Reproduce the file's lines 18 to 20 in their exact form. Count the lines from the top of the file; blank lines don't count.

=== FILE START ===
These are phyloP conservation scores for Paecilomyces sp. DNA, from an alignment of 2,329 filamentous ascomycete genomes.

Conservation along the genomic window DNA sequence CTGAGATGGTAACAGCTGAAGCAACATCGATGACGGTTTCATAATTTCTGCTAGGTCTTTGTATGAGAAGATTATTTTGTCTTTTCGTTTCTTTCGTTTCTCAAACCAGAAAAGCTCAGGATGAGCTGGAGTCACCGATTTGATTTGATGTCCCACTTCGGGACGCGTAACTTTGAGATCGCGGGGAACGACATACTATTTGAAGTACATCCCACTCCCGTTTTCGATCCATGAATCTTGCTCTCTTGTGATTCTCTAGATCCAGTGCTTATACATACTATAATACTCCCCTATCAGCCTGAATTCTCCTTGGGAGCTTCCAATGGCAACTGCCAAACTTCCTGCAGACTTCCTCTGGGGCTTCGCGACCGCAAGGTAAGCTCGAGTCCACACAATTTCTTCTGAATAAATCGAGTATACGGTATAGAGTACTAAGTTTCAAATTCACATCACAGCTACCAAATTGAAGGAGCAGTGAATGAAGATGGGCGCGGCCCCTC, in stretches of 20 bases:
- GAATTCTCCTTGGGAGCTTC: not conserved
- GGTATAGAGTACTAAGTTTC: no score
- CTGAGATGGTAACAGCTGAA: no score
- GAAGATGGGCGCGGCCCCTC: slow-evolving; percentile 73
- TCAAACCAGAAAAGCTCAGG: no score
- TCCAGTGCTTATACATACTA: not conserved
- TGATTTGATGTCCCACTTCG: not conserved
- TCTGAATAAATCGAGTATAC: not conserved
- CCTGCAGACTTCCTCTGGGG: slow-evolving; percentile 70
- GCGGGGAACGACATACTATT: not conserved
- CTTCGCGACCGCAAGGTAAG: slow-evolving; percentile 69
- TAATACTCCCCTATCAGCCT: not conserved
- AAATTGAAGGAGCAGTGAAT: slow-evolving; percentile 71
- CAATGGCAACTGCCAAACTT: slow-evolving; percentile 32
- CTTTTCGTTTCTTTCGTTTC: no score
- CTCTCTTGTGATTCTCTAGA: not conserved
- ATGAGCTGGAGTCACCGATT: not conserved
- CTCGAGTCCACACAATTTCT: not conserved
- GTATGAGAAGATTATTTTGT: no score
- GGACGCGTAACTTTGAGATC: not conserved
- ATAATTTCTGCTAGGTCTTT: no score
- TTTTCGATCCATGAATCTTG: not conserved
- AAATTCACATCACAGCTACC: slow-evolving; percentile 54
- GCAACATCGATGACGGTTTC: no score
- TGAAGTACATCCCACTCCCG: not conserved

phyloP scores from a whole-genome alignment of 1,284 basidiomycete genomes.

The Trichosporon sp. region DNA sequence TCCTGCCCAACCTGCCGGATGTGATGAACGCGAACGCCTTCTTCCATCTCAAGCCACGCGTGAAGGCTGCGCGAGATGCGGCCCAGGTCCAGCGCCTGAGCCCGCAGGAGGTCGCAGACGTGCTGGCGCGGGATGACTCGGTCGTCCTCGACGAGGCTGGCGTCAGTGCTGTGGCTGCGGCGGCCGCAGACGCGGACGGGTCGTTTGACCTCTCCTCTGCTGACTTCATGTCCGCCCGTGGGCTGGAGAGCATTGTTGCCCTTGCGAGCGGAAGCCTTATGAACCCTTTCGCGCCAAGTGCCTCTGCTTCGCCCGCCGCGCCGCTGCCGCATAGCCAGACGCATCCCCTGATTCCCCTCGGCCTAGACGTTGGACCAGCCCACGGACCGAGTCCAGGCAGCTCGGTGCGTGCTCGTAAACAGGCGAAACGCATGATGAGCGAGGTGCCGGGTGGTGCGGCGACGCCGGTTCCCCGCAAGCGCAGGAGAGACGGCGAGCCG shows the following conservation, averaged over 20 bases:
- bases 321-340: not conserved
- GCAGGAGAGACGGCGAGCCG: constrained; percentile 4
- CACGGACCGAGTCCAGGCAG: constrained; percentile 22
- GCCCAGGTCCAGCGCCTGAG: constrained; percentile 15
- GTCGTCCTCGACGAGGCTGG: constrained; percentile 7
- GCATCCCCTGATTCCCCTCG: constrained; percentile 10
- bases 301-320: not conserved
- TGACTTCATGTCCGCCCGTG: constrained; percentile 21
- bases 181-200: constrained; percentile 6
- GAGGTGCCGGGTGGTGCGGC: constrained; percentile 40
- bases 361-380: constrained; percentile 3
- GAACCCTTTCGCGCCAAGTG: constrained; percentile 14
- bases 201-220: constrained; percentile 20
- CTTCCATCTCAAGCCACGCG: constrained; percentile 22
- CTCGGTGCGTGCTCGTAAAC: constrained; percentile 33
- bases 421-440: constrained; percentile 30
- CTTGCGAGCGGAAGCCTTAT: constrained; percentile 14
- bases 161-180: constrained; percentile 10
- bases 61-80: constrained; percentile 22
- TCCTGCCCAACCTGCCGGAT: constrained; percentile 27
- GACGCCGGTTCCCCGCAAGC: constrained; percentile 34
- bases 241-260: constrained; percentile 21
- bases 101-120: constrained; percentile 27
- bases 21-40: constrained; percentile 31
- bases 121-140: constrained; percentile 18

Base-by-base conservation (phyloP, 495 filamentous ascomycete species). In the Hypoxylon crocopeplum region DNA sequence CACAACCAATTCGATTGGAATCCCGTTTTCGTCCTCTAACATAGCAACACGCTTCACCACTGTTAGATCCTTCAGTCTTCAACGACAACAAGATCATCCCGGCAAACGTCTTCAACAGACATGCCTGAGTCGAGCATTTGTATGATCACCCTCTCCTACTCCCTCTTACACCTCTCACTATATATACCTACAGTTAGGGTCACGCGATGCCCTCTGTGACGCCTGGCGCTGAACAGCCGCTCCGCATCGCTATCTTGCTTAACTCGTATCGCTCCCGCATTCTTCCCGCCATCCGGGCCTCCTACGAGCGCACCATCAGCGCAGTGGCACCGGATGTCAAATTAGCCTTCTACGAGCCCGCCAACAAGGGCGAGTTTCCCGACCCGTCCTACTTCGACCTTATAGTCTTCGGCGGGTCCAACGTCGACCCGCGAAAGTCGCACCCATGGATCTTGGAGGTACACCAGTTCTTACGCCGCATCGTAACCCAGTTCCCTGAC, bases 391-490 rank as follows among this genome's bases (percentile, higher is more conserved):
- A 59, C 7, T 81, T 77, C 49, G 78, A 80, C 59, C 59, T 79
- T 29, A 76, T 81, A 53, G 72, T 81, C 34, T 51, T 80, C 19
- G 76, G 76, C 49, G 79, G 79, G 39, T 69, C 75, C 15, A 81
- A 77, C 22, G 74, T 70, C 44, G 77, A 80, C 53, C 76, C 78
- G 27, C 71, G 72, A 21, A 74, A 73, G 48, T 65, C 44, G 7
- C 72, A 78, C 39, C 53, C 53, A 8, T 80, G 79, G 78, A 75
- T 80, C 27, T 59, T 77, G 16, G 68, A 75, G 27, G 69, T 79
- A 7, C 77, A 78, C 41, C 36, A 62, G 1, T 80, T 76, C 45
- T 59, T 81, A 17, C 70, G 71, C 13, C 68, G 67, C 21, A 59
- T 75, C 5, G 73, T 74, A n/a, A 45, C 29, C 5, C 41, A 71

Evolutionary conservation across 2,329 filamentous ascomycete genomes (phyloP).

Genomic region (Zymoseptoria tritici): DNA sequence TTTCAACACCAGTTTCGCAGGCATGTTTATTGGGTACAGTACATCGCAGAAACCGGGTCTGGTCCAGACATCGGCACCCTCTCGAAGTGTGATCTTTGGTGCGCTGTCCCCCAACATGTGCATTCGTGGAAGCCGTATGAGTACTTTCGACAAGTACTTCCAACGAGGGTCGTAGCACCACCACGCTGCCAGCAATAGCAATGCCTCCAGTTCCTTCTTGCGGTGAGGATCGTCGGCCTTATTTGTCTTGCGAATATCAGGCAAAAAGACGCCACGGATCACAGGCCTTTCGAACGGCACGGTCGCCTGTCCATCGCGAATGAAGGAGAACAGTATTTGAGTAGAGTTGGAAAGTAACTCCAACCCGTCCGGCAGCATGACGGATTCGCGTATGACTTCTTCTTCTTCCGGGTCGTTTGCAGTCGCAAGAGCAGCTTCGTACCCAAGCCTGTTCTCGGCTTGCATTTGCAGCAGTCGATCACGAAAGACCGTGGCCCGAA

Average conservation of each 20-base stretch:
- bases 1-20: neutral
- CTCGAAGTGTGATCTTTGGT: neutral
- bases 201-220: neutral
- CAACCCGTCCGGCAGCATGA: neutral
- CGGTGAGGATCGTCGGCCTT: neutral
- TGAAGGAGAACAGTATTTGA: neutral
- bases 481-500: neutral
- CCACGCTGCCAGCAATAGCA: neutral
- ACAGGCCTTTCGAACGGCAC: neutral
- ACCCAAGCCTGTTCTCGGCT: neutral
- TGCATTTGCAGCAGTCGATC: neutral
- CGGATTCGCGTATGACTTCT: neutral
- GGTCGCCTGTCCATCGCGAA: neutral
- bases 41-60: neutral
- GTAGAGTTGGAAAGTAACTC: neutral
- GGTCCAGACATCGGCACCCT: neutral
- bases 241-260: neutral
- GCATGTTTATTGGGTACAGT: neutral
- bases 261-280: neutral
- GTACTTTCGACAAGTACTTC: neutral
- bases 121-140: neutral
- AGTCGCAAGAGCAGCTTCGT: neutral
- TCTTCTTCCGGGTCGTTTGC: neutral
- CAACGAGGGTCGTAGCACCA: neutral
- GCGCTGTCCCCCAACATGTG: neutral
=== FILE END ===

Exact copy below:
- CTCTCTTGTGATTCTCTAGA: not conserved
- ATGAGCTGGAGTCACCGATT: not conserved
- CTCGAGTCCACACAATTTCT: not conserved